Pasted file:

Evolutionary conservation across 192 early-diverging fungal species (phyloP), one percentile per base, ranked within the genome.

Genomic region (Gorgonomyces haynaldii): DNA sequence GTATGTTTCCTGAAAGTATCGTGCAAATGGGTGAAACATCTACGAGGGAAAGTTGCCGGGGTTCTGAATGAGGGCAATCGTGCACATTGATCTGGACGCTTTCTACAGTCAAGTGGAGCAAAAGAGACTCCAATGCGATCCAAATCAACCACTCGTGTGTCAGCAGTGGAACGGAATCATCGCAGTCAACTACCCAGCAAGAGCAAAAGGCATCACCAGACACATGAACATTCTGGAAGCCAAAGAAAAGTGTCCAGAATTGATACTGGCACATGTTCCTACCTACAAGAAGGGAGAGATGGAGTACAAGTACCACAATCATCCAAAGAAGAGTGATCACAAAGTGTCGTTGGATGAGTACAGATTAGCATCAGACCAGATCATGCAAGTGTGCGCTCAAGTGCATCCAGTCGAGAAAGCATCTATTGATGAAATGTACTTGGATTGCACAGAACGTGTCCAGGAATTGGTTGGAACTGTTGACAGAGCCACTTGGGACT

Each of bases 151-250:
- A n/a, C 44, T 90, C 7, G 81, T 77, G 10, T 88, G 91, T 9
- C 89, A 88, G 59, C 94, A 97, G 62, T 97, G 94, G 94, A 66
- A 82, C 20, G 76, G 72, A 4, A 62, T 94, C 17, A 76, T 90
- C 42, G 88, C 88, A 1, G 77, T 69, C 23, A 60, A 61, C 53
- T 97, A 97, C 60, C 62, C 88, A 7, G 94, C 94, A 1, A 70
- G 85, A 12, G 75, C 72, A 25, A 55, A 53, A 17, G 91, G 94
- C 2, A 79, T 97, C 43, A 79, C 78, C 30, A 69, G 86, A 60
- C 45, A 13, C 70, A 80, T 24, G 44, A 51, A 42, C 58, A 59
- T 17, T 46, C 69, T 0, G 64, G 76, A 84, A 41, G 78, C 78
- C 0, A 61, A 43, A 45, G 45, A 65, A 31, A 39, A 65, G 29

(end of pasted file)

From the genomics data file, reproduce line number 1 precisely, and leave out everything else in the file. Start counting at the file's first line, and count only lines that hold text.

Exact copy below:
Evolutionary conservation across 192 early-diverging fungal species (phyloP), one percentile per base, ranked within the genome.